Discoid eczema is a chronic skin condition where the skin becomes reddened, itchy, cracked and swollen in oval or round patches. This skin condition can last for weeks, months or even years if not treated. In addition, it keeps recurring, usually in the same site that was previously affected.
The skin condition causes characteristic oval or round patches. They can form in any part of the body, but do not arise on the scalp or face.
The initial sign of discoid eczema is a clump of small-sized, red bumps or spots on the skin. These rapidly form together as a big red, pink or brown patch that range from a few millimeters to several centimeters in diameter.
Primarily, these patches are often blistered, swollen and drain fluid. Generally, they are also itchy, especially at night time. Over time, these patches can become crusty, dry, flaky and cracked. The middle of the patch might clear up, leaving a ring of discolored skin.
What are the causes?
The precise cause of discoid eczema is unknown, but it can arise due to dry skin.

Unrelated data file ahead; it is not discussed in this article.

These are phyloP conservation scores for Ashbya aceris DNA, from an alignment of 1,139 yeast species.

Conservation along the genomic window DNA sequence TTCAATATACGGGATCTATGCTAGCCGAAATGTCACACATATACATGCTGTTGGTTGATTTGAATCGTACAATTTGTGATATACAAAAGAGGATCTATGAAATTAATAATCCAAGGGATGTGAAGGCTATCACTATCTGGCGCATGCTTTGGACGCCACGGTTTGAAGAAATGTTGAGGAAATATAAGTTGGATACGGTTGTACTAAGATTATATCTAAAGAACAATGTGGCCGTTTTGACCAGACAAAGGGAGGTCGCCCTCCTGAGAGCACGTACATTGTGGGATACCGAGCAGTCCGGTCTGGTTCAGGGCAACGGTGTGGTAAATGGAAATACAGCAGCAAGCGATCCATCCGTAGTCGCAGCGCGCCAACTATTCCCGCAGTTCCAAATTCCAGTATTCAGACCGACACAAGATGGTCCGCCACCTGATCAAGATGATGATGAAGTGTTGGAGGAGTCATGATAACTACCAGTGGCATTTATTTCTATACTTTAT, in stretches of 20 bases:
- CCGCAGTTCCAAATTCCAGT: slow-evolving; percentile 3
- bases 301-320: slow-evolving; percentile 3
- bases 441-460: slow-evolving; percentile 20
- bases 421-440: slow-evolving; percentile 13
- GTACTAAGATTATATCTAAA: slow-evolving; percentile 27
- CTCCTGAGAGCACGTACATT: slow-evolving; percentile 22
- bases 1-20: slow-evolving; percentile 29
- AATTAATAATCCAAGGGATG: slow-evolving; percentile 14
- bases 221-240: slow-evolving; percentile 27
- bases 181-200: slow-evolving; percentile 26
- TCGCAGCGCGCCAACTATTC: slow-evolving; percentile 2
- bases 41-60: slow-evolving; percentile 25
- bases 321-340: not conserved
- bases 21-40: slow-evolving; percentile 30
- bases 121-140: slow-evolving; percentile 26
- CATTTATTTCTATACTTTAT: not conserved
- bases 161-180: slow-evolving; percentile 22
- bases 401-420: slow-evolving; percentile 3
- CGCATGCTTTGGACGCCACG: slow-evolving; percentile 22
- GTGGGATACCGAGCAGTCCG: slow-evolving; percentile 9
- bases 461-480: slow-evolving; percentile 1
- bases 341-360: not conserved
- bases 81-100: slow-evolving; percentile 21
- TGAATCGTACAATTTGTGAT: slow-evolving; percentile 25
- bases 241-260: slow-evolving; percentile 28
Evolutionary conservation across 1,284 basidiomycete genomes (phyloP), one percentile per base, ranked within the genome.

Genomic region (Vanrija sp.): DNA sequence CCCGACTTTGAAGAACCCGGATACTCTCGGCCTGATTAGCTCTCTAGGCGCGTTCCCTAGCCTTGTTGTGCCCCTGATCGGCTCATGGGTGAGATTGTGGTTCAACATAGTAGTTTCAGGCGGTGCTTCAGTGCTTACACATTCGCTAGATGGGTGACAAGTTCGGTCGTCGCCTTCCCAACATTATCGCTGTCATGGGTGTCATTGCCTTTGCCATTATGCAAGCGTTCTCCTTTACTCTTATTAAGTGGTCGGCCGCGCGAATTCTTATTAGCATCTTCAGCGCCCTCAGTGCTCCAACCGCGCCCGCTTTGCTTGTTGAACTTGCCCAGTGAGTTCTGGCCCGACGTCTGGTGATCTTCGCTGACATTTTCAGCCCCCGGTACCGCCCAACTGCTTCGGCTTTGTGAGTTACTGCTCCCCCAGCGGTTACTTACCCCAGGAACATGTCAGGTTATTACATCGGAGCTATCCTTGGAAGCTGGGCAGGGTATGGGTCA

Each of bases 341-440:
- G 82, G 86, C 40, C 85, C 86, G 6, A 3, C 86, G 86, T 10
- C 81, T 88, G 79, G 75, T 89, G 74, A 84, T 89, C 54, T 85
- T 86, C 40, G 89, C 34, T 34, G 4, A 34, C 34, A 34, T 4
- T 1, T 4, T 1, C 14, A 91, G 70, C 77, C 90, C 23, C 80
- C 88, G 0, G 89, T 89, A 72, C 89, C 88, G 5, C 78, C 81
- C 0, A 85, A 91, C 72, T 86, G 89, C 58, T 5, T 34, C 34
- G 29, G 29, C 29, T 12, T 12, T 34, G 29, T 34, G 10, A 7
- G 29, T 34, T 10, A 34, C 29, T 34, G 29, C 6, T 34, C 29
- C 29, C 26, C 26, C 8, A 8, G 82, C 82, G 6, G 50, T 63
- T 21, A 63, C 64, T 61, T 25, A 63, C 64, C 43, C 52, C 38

If an individual has dry skin, there is no effective barrier against substances that it is exposed to. This simply means that a previously harmless substance such as soap can irritate the skin.
Some individuals with discoid eczema might also have a history of atopic eczema which often arises among individuals susceptible to hay fever and asthma. The difference with discoid eczema is that it does not run in families.
Management of discoid eczema
Discoid eczema is generally a long-term skin problem, but medications are available to alleviate the symptoms and keep it under control.
The commonly used treatment options include:
- Emollients – these are applied on the skin to prevent dryness
- Topical corticosteroids – creams and ointments are applied to the skin to relieve the symptoms
- Antihistamines – these medications work to minimize the itchiness and allow the individual to sleep better
The individual should also avoid exposure to irritating chemicals in detergents, soaps, bubble baths and shower gels.
Other medications might be given if the eczema becomes infected or quite severe. In some cases, parts of the skin affected by discoid eczema are left permanently discolored once the condition has settled.